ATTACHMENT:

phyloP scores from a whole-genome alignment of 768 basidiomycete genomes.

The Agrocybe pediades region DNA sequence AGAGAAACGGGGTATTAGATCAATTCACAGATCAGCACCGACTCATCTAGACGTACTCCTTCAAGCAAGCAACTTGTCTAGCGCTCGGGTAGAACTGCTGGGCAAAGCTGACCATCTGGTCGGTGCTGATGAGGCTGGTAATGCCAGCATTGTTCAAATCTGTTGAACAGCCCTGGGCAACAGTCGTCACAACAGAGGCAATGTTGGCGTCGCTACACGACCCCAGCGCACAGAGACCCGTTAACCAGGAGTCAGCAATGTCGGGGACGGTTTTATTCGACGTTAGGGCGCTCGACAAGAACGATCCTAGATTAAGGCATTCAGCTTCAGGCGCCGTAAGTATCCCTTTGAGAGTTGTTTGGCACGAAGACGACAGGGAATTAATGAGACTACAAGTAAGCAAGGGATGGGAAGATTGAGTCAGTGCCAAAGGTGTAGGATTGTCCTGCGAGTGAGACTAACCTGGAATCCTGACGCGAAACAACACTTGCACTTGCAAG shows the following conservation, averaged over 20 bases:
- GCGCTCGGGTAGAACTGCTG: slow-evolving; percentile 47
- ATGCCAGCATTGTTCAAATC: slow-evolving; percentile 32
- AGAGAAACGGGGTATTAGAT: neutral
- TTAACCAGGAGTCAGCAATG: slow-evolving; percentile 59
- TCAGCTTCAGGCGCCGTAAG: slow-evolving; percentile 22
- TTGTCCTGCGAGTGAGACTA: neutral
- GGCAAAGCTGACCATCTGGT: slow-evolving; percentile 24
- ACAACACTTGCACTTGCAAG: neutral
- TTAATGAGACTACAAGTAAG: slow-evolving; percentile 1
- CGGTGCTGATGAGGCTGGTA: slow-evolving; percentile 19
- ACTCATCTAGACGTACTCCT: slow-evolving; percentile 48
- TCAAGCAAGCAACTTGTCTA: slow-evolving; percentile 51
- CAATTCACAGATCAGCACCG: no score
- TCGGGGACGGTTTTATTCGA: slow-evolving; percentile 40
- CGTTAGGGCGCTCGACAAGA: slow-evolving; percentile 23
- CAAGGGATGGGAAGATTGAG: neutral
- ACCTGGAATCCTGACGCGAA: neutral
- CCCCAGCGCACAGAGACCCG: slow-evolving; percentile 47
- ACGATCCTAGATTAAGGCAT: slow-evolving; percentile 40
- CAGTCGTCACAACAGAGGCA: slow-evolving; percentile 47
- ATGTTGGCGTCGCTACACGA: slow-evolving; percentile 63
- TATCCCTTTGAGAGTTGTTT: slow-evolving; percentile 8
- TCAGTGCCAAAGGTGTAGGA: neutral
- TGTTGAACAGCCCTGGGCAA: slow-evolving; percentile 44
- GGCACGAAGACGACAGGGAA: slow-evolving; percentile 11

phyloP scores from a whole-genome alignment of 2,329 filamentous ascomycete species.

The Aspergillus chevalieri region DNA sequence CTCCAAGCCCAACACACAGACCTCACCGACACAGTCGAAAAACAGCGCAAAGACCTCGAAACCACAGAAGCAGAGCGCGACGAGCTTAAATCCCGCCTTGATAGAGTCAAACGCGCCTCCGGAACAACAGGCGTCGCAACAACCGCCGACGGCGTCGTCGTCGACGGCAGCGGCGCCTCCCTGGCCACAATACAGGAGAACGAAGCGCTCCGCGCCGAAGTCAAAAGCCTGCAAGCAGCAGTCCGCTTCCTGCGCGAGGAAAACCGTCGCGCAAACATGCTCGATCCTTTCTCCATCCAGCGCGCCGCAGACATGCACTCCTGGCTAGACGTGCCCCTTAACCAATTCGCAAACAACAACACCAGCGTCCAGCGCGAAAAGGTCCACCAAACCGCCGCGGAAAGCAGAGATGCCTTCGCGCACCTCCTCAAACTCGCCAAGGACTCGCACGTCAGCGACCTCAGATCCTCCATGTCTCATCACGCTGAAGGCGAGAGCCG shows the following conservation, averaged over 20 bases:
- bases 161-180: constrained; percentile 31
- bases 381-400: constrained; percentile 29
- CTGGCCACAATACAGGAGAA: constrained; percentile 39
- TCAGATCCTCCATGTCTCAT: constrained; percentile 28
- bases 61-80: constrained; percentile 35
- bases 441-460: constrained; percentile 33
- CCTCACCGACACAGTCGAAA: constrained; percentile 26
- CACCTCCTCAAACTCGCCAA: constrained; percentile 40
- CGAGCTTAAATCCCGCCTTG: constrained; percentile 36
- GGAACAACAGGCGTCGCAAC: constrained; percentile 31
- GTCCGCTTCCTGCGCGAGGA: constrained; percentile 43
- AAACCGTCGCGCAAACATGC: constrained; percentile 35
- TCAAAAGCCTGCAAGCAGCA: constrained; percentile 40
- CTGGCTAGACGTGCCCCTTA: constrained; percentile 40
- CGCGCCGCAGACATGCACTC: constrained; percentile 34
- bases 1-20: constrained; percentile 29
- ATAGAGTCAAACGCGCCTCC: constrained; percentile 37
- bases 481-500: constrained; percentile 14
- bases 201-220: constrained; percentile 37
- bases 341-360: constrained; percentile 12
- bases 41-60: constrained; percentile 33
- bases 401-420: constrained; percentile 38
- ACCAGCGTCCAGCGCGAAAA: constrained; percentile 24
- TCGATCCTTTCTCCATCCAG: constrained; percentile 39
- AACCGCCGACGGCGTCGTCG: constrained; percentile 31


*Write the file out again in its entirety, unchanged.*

phyloP scores from a whole-genome alignment of 768 basidiomycete genomes.

The Agrocybe pediades region DNA sequence AGAGAAACGGGGTATTAGATCAATTCACAGATCAGCACCGACTCATCTAGACGTACTCCTTCAAGCAAGCAACTTGTCTAGCGCTCGGGTAGAACTGCTGGGCAAAGCTGACCATCTGGTCGGTGCTGATGAGGCTGGTAATGCCAGCATTGTTCAAATCTGTTGAACAGCCCTGGGCAACAGTCGTCACAACAGAGGCAATGTTGGCGTCGCTACACGACCCCAGCGCACAGAGACCCGTTAACCAGGAGTCAGCAATGTCGGGGACGGTTTTATTCGACGTTAGGGCGCTCGACAAGAACGATCCTAGATTAAGGCATTCAGCTTCAGGCGCCGTAAGTATCCCTTTGAGAGTTGTTTGGCACGAAGACGACAGGGAATTAATGAGACTACAAGTAAGCAAGGGATGGGAAGATTGAGTCAGTGCCAAAGGTGTAGGATTGTCCTGCGAGTGAGACTAACCTGGAATCCTGACGCGAAACAACACTTGCACTTGCAAG shows the following conservation, averaged over 20 bases:
- GCGCTCGGGTAGAACTGCTG: slow-evolving; percentile 47
- ATGCCAGCATTGTTCAAATC: slow-evolving; percentile 32
- AGAGAAACGGGGTATTAGAT: neutral
- TTAACCAGGAGTCAGCAATG: slow-evolving; percentile 59
- TCAGCTTCAGGCGCCGTAAG: slow-evolving; percentile 22
- TTGTCCTGCGAGTGAGACTA: neutral
- GGCAAAGCTGACCATCTGGT: slow-evolving; percentile 24
- ACAACACTTGCACTTGCAAG: neutral
- TTAATGAGACTACAAGTAAG: slow-evolving; percentile 1
- CGGTGCTGATGAGGCTGGTA: slow-evolving; percentile 19
- ACTCATCTAGACGTACTCCT: slow-evolving; percentile 48
- TCAAGCAAGCAACTTGTCTA: slow-evolving; percentile 51
- CAATTCACAGATCAGCACCG: no score
- TCGGGGACGGTTTTATTCGA: slow-evolving; percentile 40
- CGTTAGGGCGCTCGACAAGA: slow-evolving; percentile 23
- CAAGGGATGGGAAGATTGAG: neutral
- ACCTGGAATCCTGACGCGAA: neutral
- CCCCAGCGCACAGAGACCCG: slow-evolving; percentile 47
- ACGATCCTAGATTAAGGCAT: slow-evolving; percentile 40
- CAGTCGTCACAACAGAGGCA: slow-evolving; percentile 47
- ATGTTGGCGTCGCTACACGA: slow-evolving; percentile 63
- TATCCCTTTGAGAGTTGTTT: slow-evolving; percentile 8
- TCAGTGCCAAAGGTGTAGGA: neutral
- TGTTGAACAGCCCTGGGCAA: slow-evolving; percentile 44
- GGCACGAAGACGACAGGGAA: slow-evolving; percentile 11

phyloP scores from a whole-genome alignment of 2,329 filamentous ascomycete species.

The Aspergillus chevalieri region DNA sequence CTCCAAGCCCAACACACAGACCTCACCGACACAGTCGAAAAACAGCGCAAAGACCTCGAAACCACAGAAGCAGAGCGCGACGAGCTTAAATCCCGCCTTGATAGAGTCAAACGCGCCTCCGGAACAACAGGCGTCGCAACAACCGCCGACGGCGTCGTCGTCGACGGCAGCGGCGCCTCCCTGGCCACAATACAGGAGAACGAAGCGCTCCGCGCCGAAGTCAAAAGCCTGCAAGCAGCAGTCCGCTTCCTGCGCGAGGAAAACCGTCGCGCAAACATGCTCGATCCTTTCTCCATCCAGCGCGCCGCAGACATGCACTCCTGGCTAGACGTGCCCCTTAACCAATTCGCAAACAACAACACCAGCGTCCAGCGCGAAAAGGTCCACCAAACCGCCGCGGAAAGCAGAGATGCCTTCGCGCACCTCCTCAAACTCGCCAAGGACTCGCACGTCAGCGACCTCAGATCCTCCATGTCTCATCACGCTGAAGGCGAGAGCCG shows the following conservation, averaged over 20 bases:
- bases 161-180: constrained; percentile 31
- bases 381-400: constrained; percentile 29
- CTGGCCACAATACAGGAGAA: constrained; percentile 39
- TCAGATCCTCCATGTCTCAT: constrained; percentile 28
- bases 61-80: constrained; percentile 35
- bases 441-460: constrained; percentile 33
- CCTCACCGACACAGTCGAAA: constrained; percentile 26
- CACCTCCTCAAACTCGCCAA: constrained; percentile 40
- CGAGCTTAAATCCCGCCTTG: constrained; percentile 36
- GGAACAACAGGCGTCGCAAC: constrained; percentile 31
- GTCCGCTTCCTGCGCGAGGA: constrained; percentile 43
- AAACCGTCGCGCAAACATGC: constrained; percentile 35
- TCAAAAGCCTGCAAGCAGCA: constrained; percentile 40
- CTGGCTAGACGTGCCCCTTA: constrained; percentile 40
- CGCGCCGCAGACATGCACTC: constrained; percentile 34
- bases 1-20: constrained; percentile 29
- ATAGAGTCAAACGCGCCTCC: constrained; percentile 37
- bases 481-500: constrained; percentile 14
- bases 201-220: constrained; percentile 37
- bases 341-360: constrained; percentile 12
- bases 41-60: constrained; percentile 33
- bases 401-420: constrained; percentile 38
- ACCAGCGTCCAGCGCGAAAA: constrained; percentile 24
- TCGATCCTTTCTCCATCCAG: constrained; percentile 39
- AACCGCCGACGGCGTCGTCG: constrained; percentile 31